We are game developers for Middle-earth: Shadow of Mordor. Ask us anything.
Hello, Reddit! This is Mike de Plater (Director of Design) and Mike Forgey (Executive Producer), part of the team at Monolith behind Middle-earth: Shadow of Mordor. Ask us anything! We'll be answering as many questions as possible - avoiding spoilers of course - from 2:30 p.m. - 3:30 p.m. PT.
Middle-earth: Shadow of Mordor is a new story set between the events of The Hobbit and The Lord of the Rings, and begins on the night of Sauron's return to Mordor, as his Black Captains brutally execute the Rangers of the Black Gate. You'll take on the role of Talion, a Ranger who loses his family and everything he holds dear, only to be returned from death by a mysterious Spirit of Vengeance. Through the game's innovative Nemesis System, every enemy encountered is procedurally generated and distinctly unique to each player, from appearance, to personality type, to strengths and weaknesses. For more information on Middle-earth: Shadow of Mordor or to pre-order the game, visit www.shadowofmordor.com.
Middle-earth Shadow of Mordor comes out in the Americas on PlayStation 4, Xbox One and PC/Steam Sept. 30, and PlayStation 3 and Xbox 360 on November 18.
EDIT: Hey guys, gotta run, but thank you all for the great questions! See you on September 30th! http://i.imgur.com/UNRr9us.jpg
Hi Walkinthefire. Thanks for the detailed lore questions. I would love to be able to discuss these in even more detail, but high level here we go... - Is Talion Dead: Yes he is. So in that sense he does have more in common with the Nazgul or the Barrow Wights. The Nazgul are very interesting in terms of whether they have "flesh" or not - for example Merry is able to stab the Witch King in the heel. Also it's ambiguous whether they are wearing the Rings of Power (holding them) or they are held by Sauron to enable him to exert his domination over them. - Celebrimbor is also a somewhat special case in that he worked directly with Sauron (the Necromancer) and he also died under some very special circumstances. So his presence as a vengeful Wraith is somewhat unique. Also what makes Elves unique after death is that they are bound within this world. They can never leave the circles of the world, whether they go to the Blessed Realm or not. - Regarding Magic and the level of power, we are perhaps more at the epic end of the spectrum, but we felt this was legitimate because we are within Mordor and Celebrimbor is not constrained in his use of power in the same way that Gandalf was. He has no hesitation about interfering or facing Sauron directly. We get a bit of a taste of what this could look like when we see Dark Galadriel - You are right about the timeline and we have compressed some of the events, in the same way as the films, and we have associated the return of Sauron to Dol Guldor with the restoration of the Nazgul. - In regard to the style and tone we are very focused on the themes of power and the consequences of power and ruthlessness. Our characters are indeed taking a path more like Boromir, Saruman or Galadriel and Gandalf's temptation to take the Ring.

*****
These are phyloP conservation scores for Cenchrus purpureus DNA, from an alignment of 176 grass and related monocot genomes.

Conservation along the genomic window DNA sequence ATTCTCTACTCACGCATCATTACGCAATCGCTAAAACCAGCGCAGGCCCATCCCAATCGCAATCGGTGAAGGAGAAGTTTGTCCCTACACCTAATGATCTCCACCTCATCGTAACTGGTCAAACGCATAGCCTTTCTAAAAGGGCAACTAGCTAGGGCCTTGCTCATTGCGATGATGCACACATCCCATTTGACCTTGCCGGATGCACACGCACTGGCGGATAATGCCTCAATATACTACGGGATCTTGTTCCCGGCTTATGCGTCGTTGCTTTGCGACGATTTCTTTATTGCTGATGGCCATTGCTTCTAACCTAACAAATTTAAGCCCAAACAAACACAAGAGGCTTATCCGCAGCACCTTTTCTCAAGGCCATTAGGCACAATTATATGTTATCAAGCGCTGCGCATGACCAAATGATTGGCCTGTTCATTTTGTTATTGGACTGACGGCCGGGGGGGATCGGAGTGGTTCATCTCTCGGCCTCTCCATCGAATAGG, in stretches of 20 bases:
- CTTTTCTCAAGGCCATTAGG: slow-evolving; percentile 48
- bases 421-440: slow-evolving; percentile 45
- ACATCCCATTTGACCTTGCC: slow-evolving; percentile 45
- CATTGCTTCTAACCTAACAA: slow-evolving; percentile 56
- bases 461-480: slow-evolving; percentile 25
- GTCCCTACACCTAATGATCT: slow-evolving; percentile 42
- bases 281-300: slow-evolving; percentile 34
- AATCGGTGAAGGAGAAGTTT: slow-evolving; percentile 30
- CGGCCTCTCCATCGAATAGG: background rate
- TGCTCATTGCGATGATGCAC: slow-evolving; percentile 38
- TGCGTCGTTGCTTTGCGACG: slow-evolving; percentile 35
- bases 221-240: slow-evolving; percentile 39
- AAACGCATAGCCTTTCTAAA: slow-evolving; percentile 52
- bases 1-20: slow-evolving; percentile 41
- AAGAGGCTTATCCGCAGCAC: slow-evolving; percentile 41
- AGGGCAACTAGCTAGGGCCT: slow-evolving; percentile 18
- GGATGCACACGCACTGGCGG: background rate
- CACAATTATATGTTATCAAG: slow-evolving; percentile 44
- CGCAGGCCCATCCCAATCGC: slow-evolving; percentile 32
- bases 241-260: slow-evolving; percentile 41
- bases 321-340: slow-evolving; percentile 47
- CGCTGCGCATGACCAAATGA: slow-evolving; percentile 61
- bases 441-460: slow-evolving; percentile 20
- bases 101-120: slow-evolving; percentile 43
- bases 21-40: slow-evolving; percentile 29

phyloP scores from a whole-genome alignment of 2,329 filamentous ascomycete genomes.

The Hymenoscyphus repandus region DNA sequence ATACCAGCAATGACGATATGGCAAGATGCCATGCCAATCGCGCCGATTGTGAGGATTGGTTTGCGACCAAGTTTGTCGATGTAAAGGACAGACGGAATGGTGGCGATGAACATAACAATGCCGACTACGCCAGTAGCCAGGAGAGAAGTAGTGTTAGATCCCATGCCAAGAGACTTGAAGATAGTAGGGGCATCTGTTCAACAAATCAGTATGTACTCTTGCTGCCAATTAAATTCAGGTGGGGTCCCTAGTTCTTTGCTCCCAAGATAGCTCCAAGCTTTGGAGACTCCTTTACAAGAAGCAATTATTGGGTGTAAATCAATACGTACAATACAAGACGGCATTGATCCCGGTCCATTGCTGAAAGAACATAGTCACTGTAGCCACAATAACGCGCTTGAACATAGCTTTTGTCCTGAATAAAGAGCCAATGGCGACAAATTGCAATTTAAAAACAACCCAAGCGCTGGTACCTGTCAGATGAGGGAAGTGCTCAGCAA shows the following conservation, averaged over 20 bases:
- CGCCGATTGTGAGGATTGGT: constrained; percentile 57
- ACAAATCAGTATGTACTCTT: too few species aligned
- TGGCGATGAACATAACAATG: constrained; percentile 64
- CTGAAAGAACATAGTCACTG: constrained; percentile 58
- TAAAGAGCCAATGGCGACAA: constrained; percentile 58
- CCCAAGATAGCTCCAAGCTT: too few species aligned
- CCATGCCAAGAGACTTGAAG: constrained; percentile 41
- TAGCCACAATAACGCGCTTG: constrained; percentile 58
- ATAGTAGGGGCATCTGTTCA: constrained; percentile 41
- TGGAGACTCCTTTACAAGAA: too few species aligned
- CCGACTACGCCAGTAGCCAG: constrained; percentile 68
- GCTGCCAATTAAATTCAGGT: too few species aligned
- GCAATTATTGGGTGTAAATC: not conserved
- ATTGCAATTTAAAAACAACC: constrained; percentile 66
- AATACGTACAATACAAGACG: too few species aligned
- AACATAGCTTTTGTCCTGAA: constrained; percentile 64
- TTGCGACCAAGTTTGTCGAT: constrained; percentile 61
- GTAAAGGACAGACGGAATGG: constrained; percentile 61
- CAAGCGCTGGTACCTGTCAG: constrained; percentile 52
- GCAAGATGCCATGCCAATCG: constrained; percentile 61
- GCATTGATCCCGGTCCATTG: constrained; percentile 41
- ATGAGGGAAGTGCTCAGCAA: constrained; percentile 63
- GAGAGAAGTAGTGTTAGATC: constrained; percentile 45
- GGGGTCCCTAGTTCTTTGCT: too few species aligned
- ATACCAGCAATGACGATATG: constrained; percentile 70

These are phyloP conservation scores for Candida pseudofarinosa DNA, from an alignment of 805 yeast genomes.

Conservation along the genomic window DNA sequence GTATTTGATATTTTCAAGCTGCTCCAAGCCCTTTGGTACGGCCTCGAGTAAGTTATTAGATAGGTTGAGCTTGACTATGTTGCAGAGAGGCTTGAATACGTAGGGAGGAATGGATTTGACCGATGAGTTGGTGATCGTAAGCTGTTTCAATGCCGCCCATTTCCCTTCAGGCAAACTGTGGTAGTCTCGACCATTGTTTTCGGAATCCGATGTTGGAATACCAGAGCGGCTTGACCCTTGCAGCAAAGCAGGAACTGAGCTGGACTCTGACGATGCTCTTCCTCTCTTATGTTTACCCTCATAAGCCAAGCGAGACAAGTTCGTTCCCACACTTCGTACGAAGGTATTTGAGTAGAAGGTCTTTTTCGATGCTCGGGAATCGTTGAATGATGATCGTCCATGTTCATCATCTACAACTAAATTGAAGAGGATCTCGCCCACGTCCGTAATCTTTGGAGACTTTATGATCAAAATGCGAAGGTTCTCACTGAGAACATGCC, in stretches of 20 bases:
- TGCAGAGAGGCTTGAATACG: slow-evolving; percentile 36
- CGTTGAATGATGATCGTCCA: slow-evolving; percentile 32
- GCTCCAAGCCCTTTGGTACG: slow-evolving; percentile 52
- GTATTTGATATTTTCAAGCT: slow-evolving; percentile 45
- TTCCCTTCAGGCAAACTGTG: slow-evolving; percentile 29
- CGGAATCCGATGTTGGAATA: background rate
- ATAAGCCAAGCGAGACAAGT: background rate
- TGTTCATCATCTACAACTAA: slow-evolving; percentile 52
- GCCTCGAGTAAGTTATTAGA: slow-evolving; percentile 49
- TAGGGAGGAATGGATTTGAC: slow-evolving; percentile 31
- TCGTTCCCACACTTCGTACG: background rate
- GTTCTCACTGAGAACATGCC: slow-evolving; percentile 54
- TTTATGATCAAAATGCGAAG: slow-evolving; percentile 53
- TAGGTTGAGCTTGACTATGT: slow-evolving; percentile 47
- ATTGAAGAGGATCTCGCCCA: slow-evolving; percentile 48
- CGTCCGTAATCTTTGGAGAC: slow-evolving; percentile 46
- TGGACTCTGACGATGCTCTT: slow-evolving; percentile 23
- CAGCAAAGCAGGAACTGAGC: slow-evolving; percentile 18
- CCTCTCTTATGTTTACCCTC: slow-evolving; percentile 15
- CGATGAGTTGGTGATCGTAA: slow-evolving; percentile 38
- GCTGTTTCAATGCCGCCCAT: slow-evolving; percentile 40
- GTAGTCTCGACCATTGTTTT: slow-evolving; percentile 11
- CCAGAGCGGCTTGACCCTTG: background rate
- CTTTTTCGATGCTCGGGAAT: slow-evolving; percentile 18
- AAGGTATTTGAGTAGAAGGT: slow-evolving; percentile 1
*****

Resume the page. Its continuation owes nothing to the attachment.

Thanks for your response. I realize that you have other questions to get to, so don't feel the need to respond to what's below. However, I do have some thoughts on this:
Is Talion Dead: Yes he is. So in that sense he does have more in common with the Nazgul or the Barrow Wights.
My understanding is that his spirit returns to his own body. Given how Tolkien consistently uses 'life' and 'death,' that would make Talion once dead and returned to life. The Ringwraiths aren't a very good comparison here, as they never died prior to the War of the Ring. The Barrow Wights are a bit of a mystery -- we don't know exactly what they are save 'fell spirits' reanimating corpses. The men who's bodies they were have long since passed beyond the Circles of the World, so it is some other sort of being that's inhabiting them.
The Nazgul are very interesting in terms of whether they have "flesh" or not - for example Merry is able to stab the Witch King in the heel.
The Ringwraiths do have bodies (and thus flesh). When a being 'fades' in Tolkien's universe, it retains its physical form, though it's made invisible to those who inhabit the 'seen' realm. The flesh of the Ringwraiths does seem to be in a significant state of decay, as it takes some sort of sorcery to hold it together. Nonetheless, the bond between spirit and body remains and remained unbroken prior to their deaths.
Also it's ambiguous whether they are wearing the Rings of Power (holding them) or they are held by Sauron to enable him to exert his domination over them